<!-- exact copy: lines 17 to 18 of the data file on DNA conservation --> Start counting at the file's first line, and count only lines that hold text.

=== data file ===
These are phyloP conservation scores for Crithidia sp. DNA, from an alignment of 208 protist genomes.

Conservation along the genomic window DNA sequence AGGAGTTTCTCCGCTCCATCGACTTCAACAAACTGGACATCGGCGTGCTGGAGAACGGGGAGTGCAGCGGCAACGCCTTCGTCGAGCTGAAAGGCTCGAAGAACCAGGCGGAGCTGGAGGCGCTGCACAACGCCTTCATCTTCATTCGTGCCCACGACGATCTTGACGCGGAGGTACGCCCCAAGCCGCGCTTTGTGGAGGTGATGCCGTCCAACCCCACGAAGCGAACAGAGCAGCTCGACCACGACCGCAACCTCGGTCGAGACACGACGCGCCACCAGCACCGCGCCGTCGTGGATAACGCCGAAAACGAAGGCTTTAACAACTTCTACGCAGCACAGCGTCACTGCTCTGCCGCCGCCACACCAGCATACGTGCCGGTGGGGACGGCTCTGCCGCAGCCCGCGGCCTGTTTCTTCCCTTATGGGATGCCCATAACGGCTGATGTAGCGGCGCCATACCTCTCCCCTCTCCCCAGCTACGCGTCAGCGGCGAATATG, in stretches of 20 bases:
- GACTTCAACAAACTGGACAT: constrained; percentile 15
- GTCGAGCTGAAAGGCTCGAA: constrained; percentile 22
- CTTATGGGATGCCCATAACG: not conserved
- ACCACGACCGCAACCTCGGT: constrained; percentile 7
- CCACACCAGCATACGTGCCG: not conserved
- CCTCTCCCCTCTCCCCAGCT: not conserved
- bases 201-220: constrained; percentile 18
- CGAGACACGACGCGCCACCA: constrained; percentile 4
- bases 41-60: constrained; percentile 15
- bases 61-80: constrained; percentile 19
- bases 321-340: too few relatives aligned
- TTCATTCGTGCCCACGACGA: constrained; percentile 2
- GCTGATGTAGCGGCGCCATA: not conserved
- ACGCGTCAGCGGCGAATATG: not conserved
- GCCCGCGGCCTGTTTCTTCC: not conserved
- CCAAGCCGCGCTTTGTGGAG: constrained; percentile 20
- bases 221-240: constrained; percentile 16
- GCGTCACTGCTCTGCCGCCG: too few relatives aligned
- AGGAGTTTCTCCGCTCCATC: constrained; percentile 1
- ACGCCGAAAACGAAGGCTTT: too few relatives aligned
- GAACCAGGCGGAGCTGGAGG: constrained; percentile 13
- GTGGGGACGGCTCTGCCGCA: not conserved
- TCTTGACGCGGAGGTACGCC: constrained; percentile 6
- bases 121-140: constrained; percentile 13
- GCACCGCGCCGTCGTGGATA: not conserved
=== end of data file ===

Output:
- GCCCGCGGCCTGTTTCTTCC: not conserved
- CCAAGCCGCGCTTTGTGGAG: constrained; percentile 20